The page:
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Human VDR / NR1I1 Insect Cell Lysate (WB positive control)

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Human VDR Transfected / Overexpression Cell Lysate Product Information
Expressed Host:Baculovirus-Insect cells
Product Description:Baculovirus-Insect Cell lysate that Human VDR / NR111 transfected / overexpressed for Western blot (WB) positive control. The whole cell lysate is provided in 1X Sample Buffer (1X modified RIPA buffer+1X SDS loading buffer).
Sequence information:A DNA sequence encoding the human VDR (P11473) (Met 1-Ser 427) was fused with a polyhistidine tag at the C-terminus.
Predicted N Terminal:Met 1
Molecule Mass:The recombinant human VDR consists of 437 amino acids and migrates as an approximately 50 KDa band in SDS-PAGE in SDS-PAGE under reducing conditions as predicted.
Human VDR Transfected / Overexpression Cell Lysate Usage Guide
Preparation Method:Cell lysate was prepared by homogenization in ice-cold modified RIPA Lysis Buffer with cocktail of protease inhibitors (Sigma). Cell debris was removed by centrifugation. Protein concentration was determined by Bradford assay (Bio-Rad protein assay, Microplate Standard assay). The cell lysate was boiled for 5 min in 1 x SDS loading buffer (50 mM Tris-HCl pH 6.8, 12.5% glycerol, 1% sodium dodecylsulfate, 0.01% bromophenol blue) containing 5% b-mercaptoethanol, and lyophilized.
Lysis Buffer:Modified RIPA Lysis Buffer: 50 mM Tris-HCl pH 7.4, 150 mM NaCl, 1mM EDTA, 1% Triton X-100, 0.1% SDS, 1% Sodium deoxycholate, 1mM PMSF.
Quality Control Testing:12.5% SDS-PAGE Stained with Coomassie Blue after protein purification.
Stability:Samples are stable for up to twelve months from date of receipt.
Recommend Usage:1.  Centrifuge the tube for a few seconds and ensure the pellet at the bottom of the tube. 2.  Re-dissolve the pellet using 200μL pure water and boil for 2-5 min. 3. Store the lyophilized cell lysate at 4℃. After re-dissolution, recommend to aliquot it into smaller quantities and store at -80℃.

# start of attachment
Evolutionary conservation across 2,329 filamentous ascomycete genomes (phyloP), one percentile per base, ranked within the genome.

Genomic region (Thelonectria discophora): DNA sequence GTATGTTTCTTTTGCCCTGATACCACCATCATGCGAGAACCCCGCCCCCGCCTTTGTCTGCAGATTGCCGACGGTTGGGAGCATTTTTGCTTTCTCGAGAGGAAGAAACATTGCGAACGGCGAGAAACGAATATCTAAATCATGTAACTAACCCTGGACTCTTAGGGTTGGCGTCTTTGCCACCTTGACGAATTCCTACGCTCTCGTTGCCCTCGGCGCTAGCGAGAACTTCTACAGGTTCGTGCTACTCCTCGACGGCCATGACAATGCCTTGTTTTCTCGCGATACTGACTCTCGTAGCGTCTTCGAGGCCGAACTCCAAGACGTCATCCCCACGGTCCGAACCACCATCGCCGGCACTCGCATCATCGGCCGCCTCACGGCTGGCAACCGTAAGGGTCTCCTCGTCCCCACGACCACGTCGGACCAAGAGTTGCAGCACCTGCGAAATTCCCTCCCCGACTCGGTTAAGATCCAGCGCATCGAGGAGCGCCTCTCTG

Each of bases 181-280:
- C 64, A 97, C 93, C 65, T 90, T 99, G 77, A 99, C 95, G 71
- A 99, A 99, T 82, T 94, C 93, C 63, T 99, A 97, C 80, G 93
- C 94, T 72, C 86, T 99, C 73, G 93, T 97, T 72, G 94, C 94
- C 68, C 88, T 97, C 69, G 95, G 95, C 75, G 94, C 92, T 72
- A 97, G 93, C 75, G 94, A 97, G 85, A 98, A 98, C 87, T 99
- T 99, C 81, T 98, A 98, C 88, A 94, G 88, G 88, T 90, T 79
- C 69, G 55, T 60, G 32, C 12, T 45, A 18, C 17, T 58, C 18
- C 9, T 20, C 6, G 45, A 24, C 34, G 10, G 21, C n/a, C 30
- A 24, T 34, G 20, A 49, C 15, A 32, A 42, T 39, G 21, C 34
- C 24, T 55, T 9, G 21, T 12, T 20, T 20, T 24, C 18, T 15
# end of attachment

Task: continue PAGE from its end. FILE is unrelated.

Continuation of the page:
Storage Buffer:1 X Sample Buffer (1 X modified RIPA buffer+1 X SDS loading buffer).
Storage Instruction:Store at 4℃. After re-dissolution, aliquot and store at -80℃.
Application notes:Western blot (WB): Use at an assay dependent dilution.
Other Applications: Not tested.
Optimal dilutions/concentrations should be determined by the end user.
VDR-NR111 Background

VDR (vitamin D(1,25- dihydroxyvitamin D3)receptor), also known as NR1I1, belongs to the NR1I family, NR1 subfamily. It is composed of three domains: a modulating N-terminal domain, a DNA-binding domain and a C-terminal ligand-binding domain. Vitamin D receptors (VDRs) are members of the NR1I family, which also includes pregnane X (PXR) and constitutive androstane (CAR) receptors, that form heterodimers with members of the retinoid X receptor family. VDRs repress expression of 1alpha-hydroxylase (the proximal activator of 1,25(OH)2D3) and induce expression of the 1,25(OH)2D3 inactivating enzyme CYP24. Also, it has recently been identified as an additional bile acid receptor alongside FXR and may function to protect gut against the toxic and carcinogenic effects of these endobiotics. VDR is expressed in the intestine, thyroid and kidney and has a vital role in calcium homeostasis. It is the nuclear hormone receptor, also called transcription factor that mediates the action of vitamin D3. Inherited mutations in the VDR gene leads to rickets.

Human VDR-NR111 References
  • Moore DD, et al. (2006) The NR1H and NR1I receptors: constitutive androstane receptor, pregnene X receptor, farnesoid X receptor alpha, farnesoid X receptor beta, liver X receptor alpha, liver X receptor beta, and vitamin D receptor. Pharmacol Rev. 58(4):742-59.
  • Szpirer J, et al. (1991)The Sp1 transcription factor gene (SP1) and the 1,25-dihydroxyvitamin D3 receptor gene (VDR) are colocalized on human chromosome arm 12q and rat chromosome 7. Genomics. 11(1):168-73.
  • Germain P, et al. (2006) Overview of nomenclature of nuclear receptors. Pharmacol Rev. 58(4): 685-704.
  • Adorini L, et al. (2006) Vitamin D receptor agonists, cancer and the immune system: an intricate relationship. Curr Top Med Chem. 6(12):1297-301.
  • Luderer HF, et al. (2010) The vitamin D receptor, the skin and stem cells. J Steroid Biochem Mol Biol. 121(1-2):314-6.
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    Catalog: 12025-H08BL-300
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